Music streaming, simplified
How it’s possible to listen to millions of tracks without downloading a single one—and examining the best options for your daily soundtrack
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Over the years, the way we listen to music has changed —from vinyl records to cassettes and CDs to downloadable MP3 files. Now it’s the era of music streaming.
Earlier, if you wanted to listen to music, you would have had to download an audio file in formats such as MP3, WMA, AAC, OGG, or even the higher-resolution format known as Flac. Streaming, simply put, is a way of delivering audio without downloading a file.
Streamed-music files rely on Internet connectivity, enabling you to access the library of a service (such as Google Play Music), select what you want to hear, and start streaming—parts of the file (known as data packets) are sent to your device at regular intervals (this is known as buffer, and it depends on the Internet speed), stored in the temporary storage cache of the app you may be using, and played back like a standard downloaded file.
How fast should my Internet be?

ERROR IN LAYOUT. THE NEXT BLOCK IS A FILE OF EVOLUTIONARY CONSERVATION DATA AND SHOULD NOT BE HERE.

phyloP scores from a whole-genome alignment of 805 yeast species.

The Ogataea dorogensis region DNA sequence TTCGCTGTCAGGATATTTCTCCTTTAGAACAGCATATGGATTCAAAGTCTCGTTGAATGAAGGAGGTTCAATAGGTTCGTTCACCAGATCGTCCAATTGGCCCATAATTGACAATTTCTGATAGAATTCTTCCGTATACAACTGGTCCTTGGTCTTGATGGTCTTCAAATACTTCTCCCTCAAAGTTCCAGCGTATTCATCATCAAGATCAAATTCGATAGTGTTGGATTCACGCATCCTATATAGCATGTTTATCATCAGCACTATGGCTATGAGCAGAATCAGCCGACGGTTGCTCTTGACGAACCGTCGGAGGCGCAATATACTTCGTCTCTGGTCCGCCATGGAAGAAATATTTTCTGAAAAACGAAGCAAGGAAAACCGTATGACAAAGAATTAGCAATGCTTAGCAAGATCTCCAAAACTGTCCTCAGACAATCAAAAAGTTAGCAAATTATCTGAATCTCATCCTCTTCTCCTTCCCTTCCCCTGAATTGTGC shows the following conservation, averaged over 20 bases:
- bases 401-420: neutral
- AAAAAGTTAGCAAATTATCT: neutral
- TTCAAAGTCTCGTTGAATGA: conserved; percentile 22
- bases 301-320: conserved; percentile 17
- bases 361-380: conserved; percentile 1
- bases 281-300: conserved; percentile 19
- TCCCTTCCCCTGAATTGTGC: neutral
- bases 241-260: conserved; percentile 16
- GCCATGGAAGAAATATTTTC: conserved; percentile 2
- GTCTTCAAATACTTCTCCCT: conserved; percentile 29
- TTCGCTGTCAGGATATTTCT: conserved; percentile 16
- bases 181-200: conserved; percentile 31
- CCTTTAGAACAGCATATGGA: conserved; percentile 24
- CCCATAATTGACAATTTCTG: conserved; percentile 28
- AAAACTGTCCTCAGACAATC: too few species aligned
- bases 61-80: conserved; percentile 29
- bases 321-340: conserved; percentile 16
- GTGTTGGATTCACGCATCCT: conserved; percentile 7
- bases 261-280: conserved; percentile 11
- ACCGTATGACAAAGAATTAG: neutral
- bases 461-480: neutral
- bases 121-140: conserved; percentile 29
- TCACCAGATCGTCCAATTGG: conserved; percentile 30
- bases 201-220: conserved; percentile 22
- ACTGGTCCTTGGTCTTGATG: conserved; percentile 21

If the Internet speed is fine, and these packets keep coming in, you’ll hear the music without any interruptions. The 3G/4G/Wi-Fi speeds will dictate the quality (also known as bitrate) of audio you are streaming.
Lower bitrate tracks at 64 kbps or 128 kbps will work well even on very slow Internet connections, but quality will obviously not be as good. To get a satisfactory music-streaming experience, you’ll need to be streaming at least 256 kbps or 320 kbps bitrate tracks. For this to work well, anything faster than a 1 Mbps Internet connection would be ideal—this will ensure stutter-free playback and no skips. With mobile and home broadband connections now offering more data than ever before, this is a good time to access millions of new music tracks.